In my quest to understand more about Modern Art, I’ve been reading “What are you looking at?: 150 years of Modern Art in the blink of an eye”, a light hearted, but well written, “beginners guide” to the subject.
Someone who keeps cropping up in the book is Marcel Duchamp, a French artist who lived in New York. He was the subject of the first chapter, he appeared in a chapter about Dada and Surrealism and he cropped up again in the chapter on abstract expressionism, (apparently he was well in with Peggy Guggenheim and helped her to set up her museum) and is also mentioned in the Chapter on the Post-Modernists as someone who had influenced much of their work. Before reading the book, I never realised that he was such an influential figure in the history of Modern Art.
Marcel Duchamp (Source: Smithsonian npg website)
He’s probably best known for his work “Fountain” – a urinal bought from a hardware store on which he scrawled the words “R Mutt 1917”. It was, and still is, a very controversial piece and really raises the question “what is art?” For DuChamp it was a “readymade”, a mass produced object that had been “freed” from it’s original purpose. For many people a mass produced object couldn’t be considered to be art all.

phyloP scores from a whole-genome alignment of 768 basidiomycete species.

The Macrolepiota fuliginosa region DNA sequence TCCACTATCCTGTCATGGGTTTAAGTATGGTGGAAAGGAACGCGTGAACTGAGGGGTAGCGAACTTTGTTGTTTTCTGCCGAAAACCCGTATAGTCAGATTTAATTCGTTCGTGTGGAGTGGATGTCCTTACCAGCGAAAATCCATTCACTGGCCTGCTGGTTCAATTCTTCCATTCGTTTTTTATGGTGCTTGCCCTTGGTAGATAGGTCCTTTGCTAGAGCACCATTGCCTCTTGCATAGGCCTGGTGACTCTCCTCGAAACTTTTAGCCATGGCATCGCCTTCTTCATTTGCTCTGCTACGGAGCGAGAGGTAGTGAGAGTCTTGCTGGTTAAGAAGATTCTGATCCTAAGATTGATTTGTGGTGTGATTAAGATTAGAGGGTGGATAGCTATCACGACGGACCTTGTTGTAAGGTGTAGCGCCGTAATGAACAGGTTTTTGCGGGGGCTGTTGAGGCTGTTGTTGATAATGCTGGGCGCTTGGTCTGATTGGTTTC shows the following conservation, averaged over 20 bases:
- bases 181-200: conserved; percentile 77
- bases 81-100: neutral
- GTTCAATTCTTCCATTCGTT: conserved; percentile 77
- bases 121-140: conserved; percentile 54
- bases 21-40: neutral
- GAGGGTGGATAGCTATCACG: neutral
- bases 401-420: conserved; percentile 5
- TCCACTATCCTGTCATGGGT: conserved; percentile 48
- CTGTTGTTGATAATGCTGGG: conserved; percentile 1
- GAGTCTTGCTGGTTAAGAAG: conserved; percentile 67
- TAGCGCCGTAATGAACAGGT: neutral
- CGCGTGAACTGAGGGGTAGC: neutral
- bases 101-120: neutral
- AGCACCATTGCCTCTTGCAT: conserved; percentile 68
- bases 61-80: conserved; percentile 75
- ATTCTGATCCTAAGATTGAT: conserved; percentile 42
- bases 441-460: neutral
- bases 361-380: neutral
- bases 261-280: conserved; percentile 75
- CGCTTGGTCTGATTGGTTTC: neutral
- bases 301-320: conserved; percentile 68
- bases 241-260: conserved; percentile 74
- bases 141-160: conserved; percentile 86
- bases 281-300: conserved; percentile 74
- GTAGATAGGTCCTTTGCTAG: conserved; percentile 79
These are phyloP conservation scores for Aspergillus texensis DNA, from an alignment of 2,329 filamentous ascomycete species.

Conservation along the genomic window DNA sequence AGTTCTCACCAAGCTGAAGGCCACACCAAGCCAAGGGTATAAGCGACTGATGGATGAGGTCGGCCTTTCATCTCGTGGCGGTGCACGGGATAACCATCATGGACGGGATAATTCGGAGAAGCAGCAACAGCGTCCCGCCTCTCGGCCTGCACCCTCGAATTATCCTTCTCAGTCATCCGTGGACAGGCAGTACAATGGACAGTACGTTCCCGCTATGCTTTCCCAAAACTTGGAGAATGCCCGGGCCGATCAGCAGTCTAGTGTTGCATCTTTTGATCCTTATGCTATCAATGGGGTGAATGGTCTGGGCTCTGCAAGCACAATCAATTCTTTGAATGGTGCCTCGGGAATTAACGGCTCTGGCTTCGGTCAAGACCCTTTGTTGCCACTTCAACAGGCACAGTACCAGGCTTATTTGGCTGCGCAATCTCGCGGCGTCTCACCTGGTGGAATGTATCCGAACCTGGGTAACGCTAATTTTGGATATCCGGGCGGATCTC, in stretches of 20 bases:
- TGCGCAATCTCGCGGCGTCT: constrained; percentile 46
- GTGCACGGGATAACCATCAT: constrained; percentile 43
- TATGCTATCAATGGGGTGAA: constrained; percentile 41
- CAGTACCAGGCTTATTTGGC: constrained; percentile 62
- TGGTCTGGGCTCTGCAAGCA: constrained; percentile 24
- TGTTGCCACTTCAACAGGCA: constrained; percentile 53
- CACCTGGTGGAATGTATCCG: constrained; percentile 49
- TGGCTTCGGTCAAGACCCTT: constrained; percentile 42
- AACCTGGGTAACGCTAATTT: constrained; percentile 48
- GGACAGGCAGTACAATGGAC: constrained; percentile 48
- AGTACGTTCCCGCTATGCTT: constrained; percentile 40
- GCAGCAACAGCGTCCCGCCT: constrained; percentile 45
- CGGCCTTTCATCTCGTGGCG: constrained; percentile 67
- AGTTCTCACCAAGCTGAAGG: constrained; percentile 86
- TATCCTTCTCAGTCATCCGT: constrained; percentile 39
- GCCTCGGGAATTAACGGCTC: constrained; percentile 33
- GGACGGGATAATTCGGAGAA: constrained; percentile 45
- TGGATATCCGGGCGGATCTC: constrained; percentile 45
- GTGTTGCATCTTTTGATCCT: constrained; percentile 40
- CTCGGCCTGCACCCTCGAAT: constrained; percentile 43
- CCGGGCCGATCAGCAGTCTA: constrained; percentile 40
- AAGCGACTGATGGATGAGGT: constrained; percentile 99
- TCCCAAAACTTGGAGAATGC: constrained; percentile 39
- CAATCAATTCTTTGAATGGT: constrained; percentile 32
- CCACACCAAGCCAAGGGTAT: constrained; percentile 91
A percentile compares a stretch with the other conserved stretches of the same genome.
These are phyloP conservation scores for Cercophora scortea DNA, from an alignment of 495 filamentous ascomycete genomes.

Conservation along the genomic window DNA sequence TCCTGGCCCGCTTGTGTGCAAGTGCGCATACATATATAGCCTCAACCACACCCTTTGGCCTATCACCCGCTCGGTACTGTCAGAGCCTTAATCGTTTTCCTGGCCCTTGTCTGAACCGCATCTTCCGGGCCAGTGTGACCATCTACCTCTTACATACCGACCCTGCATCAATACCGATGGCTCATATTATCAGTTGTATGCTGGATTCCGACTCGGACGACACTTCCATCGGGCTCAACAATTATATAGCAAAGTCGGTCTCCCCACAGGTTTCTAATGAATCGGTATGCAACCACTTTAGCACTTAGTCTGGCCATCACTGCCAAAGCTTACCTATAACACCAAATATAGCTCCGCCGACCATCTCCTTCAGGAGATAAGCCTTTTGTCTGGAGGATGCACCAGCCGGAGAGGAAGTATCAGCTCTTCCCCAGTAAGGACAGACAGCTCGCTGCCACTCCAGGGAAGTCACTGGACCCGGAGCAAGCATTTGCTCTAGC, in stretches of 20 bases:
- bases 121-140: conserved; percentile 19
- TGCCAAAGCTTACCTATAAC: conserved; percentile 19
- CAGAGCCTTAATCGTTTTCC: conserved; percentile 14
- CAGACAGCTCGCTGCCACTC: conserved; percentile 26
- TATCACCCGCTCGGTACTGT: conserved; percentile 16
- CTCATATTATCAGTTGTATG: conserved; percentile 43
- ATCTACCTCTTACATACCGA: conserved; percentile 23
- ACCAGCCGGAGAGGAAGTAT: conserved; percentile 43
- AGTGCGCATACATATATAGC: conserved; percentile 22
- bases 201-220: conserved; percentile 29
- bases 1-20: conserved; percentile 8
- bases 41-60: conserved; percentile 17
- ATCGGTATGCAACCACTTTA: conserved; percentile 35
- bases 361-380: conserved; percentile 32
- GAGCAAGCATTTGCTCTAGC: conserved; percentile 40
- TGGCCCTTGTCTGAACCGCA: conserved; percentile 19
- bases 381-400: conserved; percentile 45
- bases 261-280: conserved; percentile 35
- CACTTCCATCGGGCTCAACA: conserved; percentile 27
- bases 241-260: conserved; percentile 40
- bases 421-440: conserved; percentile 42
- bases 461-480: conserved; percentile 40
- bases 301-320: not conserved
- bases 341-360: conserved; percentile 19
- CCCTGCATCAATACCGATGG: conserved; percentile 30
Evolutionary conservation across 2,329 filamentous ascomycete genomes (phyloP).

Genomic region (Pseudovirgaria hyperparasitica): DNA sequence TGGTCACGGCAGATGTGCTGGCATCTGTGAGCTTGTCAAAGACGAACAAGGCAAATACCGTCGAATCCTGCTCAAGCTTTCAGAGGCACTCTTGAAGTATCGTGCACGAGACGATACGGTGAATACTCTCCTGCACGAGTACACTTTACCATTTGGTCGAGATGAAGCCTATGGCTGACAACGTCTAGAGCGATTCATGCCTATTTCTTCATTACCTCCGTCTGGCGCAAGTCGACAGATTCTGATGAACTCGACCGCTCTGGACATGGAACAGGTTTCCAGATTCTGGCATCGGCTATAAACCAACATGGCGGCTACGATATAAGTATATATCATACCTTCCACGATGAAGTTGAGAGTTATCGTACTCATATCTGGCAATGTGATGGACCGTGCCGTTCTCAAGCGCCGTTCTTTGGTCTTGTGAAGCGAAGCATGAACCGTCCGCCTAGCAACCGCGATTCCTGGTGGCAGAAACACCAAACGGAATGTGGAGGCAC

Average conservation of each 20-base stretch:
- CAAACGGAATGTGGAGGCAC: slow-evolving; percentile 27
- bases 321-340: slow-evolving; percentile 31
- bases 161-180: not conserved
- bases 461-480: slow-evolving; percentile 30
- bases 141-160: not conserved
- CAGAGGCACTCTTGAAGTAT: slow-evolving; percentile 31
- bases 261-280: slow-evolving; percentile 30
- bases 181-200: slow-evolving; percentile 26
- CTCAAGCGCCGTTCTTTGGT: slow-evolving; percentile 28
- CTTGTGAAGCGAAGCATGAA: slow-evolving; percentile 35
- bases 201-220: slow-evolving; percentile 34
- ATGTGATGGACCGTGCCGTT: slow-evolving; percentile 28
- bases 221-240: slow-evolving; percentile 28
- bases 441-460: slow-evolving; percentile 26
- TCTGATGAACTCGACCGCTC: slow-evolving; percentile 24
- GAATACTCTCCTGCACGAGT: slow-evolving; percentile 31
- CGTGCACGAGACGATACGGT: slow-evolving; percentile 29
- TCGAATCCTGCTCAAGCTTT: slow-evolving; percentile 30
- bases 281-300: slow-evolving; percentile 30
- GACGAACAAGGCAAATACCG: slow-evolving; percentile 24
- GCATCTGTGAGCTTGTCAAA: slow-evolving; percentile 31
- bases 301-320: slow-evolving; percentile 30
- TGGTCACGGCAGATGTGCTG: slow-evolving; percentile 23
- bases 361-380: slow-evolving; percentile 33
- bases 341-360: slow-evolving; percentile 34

One interpretation of the work is that DuChamp was using his Fountain to deliberately challenge the art establishment – the critics and academics who over analyse works of art without understanding the intention of the artists. He submitted the work anonymously to the Independents Exhibition in New York in 1917. Members of Society of Independent Artists were supposed to be allowed to display two works in the exhibition provided they paid the set fee. No questions asked, no selection panel. But the Directors of the Society refused to allow it to be displayed as it was too vulgar and offensive.
The original Fountain was never seen again, but subsequently a number of copies, endorsed by DuChamp, were produced. One of these is owned by the Tate Gallery and was on display at Tate Liverpool when I visited the gallery recently